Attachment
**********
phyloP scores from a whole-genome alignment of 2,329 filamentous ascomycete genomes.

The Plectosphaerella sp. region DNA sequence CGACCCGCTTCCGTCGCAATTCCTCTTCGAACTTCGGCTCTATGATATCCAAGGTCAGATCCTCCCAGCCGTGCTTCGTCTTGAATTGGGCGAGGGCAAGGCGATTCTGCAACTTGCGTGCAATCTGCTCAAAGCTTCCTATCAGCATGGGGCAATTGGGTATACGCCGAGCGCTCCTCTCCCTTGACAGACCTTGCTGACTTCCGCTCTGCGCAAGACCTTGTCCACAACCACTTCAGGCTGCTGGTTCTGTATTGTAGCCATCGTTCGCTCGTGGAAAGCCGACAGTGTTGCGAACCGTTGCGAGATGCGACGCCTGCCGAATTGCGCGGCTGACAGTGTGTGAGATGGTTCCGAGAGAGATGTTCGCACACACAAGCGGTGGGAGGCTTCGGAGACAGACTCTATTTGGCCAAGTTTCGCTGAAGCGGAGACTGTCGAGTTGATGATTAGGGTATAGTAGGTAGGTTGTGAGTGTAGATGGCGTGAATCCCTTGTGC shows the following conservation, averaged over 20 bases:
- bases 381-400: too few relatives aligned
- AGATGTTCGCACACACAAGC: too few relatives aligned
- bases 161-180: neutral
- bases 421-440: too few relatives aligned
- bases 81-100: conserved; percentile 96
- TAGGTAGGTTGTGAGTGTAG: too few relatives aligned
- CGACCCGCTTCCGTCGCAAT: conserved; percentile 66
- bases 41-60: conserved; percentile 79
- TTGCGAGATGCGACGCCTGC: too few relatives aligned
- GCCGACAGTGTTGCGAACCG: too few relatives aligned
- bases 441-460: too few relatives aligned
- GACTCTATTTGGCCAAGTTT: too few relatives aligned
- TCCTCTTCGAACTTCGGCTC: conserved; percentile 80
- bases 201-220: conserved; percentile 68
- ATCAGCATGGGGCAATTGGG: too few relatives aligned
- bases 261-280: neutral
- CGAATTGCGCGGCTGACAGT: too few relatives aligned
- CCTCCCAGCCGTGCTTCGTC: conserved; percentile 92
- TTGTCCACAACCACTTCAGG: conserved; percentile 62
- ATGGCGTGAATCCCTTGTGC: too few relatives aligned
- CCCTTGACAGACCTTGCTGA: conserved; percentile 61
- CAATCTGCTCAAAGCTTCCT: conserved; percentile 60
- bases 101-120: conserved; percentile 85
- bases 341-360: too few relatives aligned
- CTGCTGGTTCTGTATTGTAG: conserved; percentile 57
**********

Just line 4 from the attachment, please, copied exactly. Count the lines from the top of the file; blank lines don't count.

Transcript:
- AGATGTTCGCACACACAAGC: too few relatives aligned